Overseas Nepalis are not impressed

Learning from the success of overseas Chinese and Indians investing in their homeland, the Nepal government hurriedly passed two foreign investment related bills recently. But non-resident Nepalis are not impressed.

The Public Private Partnership and Investment (PPPIA) Bill was passed by Parliament on 18 March, and the Foreign Investment and Technology Transfer (FITTA) Bill on 22 March, but investors say it does not go far enough in allying their concerns.

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Not only do the bills have contradictory provisions with an extended negative list, a minimum limit for investments, and requirements of multiple approvals, experts say they do not address the central concern of transparency, policy continuity and rule of law.

FITTA has extended the negative list (sectors in which foreign investment is prohibited) to include agriculture, horticulture, and dairy, sectors which many overseas Nepalis are eager to modernise and create jobs back home.

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“When you prohibit so many areas for foreign investment, you are giving the wrong message to investors, especially to non-resident Nepalis. Not only does it render some sectors completely off limits, it also scares investors that their current investments may become off limits in future,” says Siddhant Pandey of Business Oxygen. “Investment should be welcomed in all areas so as to help economic growth, technology transfer and to bring Nepal’s human resources up to speed.”

The Non-resident Nepali (NRN) Association is concerned about shortcomings in the Acts, and has said so through a document published by its policy research wing Nepal Policy Institute (NPI) which rues the fact that the Acts treat overseas Nepalis, foreign citizens of Nepali origin, and other foreign investors alike.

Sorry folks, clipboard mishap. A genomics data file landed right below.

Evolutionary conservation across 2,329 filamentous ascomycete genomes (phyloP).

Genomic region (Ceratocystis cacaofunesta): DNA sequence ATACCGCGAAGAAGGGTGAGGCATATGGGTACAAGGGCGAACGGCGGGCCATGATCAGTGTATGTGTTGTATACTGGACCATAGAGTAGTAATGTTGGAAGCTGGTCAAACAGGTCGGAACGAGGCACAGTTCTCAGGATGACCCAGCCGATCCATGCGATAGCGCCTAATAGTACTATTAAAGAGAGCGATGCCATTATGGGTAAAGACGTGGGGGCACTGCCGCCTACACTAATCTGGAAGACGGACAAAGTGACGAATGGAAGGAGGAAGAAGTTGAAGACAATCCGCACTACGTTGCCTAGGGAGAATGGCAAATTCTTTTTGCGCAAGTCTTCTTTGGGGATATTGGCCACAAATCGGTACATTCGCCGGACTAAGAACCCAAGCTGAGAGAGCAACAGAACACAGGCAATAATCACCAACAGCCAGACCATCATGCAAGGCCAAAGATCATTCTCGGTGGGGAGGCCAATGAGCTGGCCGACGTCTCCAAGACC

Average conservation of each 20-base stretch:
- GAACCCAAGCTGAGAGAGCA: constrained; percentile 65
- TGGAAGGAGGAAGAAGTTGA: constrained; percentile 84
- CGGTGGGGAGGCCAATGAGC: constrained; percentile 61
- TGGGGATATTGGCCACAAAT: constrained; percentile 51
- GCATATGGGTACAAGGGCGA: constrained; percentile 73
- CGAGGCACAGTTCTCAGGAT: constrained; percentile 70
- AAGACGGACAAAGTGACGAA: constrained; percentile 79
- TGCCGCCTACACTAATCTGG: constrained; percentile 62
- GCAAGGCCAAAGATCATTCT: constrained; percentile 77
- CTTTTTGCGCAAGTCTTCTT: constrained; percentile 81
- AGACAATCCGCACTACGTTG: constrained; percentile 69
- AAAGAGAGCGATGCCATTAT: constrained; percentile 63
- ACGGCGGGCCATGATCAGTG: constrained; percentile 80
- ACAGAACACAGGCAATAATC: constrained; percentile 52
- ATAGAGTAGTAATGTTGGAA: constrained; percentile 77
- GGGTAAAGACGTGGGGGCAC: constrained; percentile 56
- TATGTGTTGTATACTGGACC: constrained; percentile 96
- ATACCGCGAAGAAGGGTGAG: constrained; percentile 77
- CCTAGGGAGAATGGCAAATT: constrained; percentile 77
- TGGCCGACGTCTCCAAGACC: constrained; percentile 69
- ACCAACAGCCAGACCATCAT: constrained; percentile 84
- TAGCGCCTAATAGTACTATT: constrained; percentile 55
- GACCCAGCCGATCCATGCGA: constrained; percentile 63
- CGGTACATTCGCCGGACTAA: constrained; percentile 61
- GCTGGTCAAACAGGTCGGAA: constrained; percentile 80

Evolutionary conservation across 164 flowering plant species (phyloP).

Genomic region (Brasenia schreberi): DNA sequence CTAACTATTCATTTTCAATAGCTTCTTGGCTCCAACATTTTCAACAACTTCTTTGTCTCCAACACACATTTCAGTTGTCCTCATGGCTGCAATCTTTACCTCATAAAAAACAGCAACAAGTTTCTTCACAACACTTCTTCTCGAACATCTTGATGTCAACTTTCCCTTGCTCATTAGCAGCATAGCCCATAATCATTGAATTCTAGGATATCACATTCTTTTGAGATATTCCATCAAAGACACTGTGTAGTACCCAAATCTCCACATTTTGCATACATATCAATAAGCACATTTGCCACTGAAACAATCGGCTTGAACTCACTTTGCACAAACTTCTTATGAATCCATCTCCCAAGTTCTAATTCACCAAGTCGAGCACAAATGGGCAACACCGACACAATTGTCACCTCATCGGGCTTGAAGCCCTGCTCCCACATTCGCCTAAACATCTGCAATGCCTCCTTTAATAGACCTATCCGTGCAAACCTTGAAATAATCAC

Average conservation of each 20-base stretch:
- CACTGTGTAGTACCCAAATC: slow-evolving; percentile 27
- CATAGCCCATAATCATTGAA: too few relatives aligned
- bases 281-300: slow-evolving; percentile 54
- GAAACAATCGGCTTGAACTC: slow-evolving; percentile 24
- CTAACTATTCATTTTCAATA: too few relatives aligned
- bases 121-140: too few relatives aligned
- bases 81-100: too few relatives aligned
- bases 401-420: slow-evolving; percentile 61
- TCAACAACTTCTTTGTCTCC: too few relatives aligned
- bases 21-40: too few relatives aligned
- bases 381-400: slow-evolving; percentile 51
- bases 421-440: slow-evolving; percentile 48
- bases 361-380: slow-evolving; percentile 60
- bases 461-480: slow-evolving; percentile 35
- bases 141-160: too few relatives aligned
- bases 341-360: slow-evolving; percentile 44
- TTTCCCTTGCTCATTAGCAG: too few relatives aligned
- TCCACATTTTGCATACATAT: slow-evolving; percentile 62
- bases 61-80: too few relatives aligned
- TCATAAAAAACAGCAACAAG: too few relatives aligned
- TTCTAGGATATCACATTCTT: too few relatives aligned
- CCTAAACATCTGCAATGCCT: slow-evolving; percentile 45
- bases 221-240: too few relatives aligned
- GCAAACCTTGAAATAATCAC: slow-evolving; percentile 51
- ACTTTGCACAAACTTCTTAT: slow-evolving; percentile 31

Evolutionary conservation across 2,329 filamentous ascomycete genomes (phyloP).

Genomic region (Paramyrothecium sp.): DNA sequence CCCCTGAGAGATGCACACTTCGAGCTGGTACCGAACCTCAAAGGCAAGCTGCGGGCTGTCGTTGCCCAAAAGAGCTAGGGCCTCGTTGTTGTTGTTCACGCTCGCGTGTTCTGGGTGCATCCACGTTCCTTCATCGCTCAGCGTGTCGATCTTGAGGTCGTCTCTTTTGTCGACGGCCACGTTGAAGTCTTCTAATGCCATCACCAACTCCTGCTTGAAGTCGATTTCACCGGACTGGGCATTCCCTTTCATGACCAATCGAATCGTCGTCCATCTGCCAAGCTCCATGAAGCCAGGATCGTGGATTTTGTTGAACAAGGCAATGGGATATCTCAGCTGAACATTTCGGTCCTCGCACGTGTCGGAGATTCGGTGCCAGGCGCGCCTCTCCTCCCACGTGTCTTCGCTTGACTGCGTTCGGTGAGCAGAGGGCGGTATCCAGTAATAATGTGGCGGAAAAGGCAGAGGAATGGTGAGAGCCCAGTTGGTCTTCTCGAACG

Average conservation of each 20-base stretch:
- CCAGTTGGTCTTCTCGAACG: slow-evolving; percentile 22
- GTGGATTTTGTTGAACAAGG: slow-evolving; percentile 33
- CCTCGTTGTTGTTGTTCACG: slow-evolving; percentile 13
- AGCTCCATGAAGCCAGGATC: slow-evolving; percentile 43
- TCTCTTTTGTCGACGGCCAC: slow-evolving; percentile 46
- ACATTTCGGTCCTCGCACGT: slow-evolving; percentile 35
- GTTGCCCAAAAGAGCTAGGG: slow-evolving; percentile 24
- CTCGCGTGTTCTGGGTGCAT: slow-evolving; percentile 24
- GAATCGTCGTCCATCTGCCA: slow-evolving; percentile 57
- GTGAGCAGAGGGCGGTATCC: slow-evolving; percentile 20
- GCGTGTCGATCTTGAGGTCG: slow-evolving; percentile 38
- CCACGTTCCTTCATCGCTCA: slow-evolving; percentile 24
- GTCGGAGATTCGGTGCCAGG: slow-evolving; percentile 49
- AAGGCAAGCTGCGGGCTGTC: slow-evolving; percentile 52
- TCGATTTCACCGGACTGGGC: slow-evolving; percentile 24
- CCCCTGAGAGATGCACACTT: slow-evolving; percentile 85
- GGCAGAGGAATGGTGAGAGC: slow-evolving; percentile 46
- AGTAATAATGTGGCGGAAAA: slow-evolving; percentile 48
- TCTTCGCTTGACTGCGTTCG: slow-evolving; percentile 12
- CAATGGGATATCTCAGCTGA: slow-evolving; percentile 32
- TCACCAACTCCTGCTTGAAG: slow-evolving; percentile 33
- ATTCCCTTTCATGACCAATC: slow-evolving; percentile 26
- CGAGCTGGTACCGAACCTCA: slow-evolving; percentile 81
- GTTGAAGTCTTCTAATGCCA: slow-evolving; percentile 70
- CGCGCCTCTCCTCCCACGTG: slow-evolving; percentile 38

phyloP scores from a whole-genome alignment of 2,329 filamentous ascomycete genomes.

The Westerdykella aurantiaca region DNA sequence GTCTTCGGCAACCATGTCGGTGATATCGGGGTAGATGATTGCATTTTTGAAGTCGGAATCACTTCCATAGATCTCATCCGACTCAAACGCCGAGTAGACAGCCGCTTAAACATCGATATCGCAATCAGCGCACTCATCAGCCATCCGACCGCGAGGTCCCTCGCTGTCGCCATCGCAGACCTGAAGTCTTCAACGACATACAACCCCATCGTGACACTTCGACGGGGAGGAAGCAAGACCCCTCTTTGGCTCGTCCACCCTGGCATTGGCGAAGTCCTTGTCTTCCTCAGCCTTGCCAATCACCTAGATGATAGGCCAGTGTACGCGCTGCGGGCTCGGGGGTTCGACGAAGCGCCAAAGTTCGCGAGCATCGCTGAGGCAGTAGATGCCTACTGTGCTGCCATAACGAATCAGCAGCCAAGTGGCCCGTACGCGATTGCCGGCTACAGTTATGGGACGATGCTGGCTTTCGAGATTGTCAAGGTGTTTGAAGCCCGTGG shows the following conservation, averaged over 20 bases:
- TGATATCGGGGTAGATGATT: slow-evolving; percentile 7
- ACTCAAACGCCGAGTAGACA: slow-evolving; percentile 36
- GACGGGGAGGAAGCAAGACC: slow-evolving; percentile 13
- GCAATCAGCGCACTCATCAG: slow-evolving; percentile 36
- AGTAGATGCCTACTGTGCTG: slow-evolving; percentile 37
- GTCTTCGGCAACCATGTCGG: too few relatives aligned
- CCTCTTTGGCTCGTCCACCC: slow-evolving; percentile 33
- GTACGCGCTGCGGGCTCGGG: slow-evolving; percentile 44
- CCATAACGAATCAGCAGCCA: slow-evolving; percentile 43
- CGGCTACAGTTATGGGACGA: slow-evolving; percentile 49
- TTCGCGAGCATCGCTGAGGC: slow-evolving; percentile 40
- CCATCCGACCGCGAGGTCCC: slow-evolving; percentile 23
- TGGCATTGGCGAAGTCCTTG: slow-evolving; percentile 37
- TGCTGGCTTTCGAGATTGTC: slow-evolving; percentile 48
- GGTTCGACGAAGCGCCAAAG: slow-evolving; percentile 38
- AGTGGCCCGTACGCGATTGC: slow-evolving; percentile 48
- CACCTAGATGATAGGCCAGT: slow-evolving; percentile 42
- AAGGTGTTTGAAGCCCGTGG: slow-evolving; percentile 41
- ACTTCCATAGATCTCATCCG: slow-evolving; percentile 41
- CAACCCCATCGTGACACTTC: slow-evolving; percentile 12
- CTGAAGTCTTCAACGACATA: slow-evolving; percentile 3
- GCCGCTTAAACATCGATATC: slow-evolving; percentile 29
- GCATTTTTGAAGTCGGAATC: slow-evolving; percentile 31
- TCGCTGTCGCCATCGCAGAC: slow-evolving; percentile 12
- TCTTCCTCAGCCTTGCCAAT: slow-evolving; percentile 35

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Says Khagendra Dhakal of NPI: “The government says it needs the negative list to protect small-scale industries, but people of Nepali origins have special emotional ties to Nepal even if they may not have enough capital for large scale investments. NRNs and foreign citizens of Nepali origins should be given the same rights as Nepali citizens.”

The NPI report recommends scrapping the negative list and lifting restrictions on foreigners from investing in businesses worth less than $150,000 for overseas Nepalis.

“If a business worth $100,000 is employing at least 20 Nepalis and training them in new technology, it should be open to investment for NRNs and foreigners of Nepali origin too,” says Dhakal.

However, FITTA authorises the Industry and Investment Promotion Board to approve companies investing Rs5-10 billion, while PPPIA directs companies above Rs6 billion to the Investment Board Nepal (IBN).

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Amidst concern that PPPIA concentrates power in the IBN, which does not have much to show for itself, the real question at the Summit this week is whether these hastily-passed bills will remove misgivings of foreigners and NRNs about investing in Nepal.

Economist and former Nepali ambassador to the United States Shankar Sharma believes that the law itself is not the problem when it comes to attracting foreign investment, but its execution.

“We have good laws but their implementation is weak, which is the real problem,” says Sharma. “There is supposed to be a one-door policy, but in reality investors are made to jump through hoops to register companies or repatriate profits. The process is cumbersome, full of hassles. We need detailed guidelines about how these laws will be simpler and easier to implement.”

Former president of NRN association Jiba Lamichhane agrees, stating that though the laws are all right there are other problems. “Overall our laws are quite liberal, but they fail to create a conducive investment climate with extortion, hassles over repatriating profits. If we want to attract investment, we must learn from best practices around the world. African countries attract huge investments from China while we have not been able to do so despite being next door,” he says.

Investing in Nepal is more expensive than in other Asian countries due to the lack of skilled manpower and infrastructure, and experts say that without improvements the two bills are not going to make much of a difference.

On the positive side, FITTA and PPPIA have eliminated many of the hassles related to registering FDI companies. Investors who needed to get approval from at least five agencies, now need to go to only two.

The World Bank’s Nepal Country Manager Faris Hadad-Zervos told Nepali Times: “Nepal is entering a new chapter in its development, and it is not just about one law or policy but a change in the narrative where Nepal has survived several crises and is moving to rebuilding. The actual impact of the bills will depend on regulations to operationalise these laws.”

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